David Sax has a recent article in the New Yorker where he decries everything wrong with the new food, Soylent and other tech-derived foods. He comes to his conclusions despite admitting he's never tried Soylent. Rather, it seems he's philosophically opposed to the idea. Sax writes:
But, what is it that people "really want" when they eat? My research consistently shows it's, healthy, affordable, safe, tasty food; whether it is natural or "fair" or from a particular origin matters far less. I believe Sax is also mistaking what people say they want which what they actually choose. As I previously discussed via USDA statistics, the amount of farmland in organic, for example, represents a very small share of all agricultural acreage.
I don't deny that there is increasing demand for organic, "clean", etc., but I think Sax is mistaking what people want for the method of how it's provided. The theme of my book Unnaturally Delicious is that if we really want to tackle many of our most pressing problems in agriculture it will require exactly the sort of stuff (like math, science, engineering) that Sax says he wants to keep away from food.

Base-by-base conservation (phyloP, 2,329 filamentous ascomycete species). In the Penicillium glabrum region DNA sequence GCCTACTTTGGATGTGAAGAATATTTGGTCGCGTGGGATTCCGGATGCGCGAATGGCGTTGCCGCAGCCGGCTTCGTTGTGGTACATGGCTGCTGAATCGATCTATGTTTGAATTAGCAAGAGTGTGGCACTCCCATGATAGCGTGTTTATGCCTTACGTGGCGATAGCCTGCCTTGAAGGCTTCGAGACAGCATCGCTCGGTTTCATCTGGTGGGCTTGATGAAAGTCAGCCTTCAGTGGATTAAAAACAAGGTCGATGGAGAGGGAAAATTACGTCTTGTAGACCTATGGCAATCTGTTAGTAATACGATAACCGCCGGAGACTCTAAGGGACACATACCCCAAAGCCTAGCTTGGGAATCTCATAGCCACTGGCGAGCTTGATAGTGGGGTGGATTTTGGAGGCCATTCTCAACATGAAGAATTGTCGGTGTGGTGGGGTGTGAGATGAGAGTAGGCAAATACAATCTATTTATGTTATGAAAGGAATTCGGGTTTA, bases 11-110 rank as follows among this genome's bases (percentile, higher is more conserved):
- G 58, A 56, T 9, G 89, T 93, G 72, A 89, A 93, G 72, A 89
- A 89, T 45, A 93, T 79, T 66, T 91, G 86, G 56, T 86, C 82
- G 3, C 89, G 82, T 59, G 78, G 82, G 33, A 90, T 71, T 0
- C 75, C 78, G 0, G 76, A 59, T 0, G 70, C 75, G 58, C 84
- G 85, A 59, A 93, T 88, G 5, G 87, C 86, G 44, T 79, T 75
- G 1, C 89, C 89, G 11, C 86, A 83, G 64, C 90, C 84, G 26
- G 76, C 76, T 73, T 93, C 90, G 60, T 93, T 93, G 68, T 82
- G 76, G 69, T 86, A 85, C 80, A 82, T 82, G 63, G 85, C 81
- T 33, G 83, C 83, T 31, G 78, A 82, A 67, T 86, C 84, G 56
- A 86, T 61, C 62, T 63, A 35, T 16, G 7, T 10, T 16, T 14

I can think of a lot of reasons why you'd want to "disrupt that." Because, for examples, his vision is too expensive, unavailable but for the most wealthy, too time consuming, and would use too many of our natural resources if everyone ate this way. No one I know is trying to keep these "natural" alternatives from consumers, and it is a testament to our vibrant food economy that the market provides these "natural" foods for consumers who are willing to pay for them. But, that doesn't mean we can't have Solyent too.
Let me state things differently. Modern food and agricultural technologies are providing us more affordable food than at any time in our history, reducing hunger all over the world, while at the same time reducing the amount of land we need to bring into production. We're adopting new technological approaches to keep food safe, quite literally saving lives, and using science to understand how to make a more nutritious, affordable food supply even for people in some of the most impoverished places on the planet. Scientists are using math, chemistry, engineering and the like to reduce the number of animal we need to produce meat and milk, thereby reducing our carbon impacts. Why would you want to stop all of that?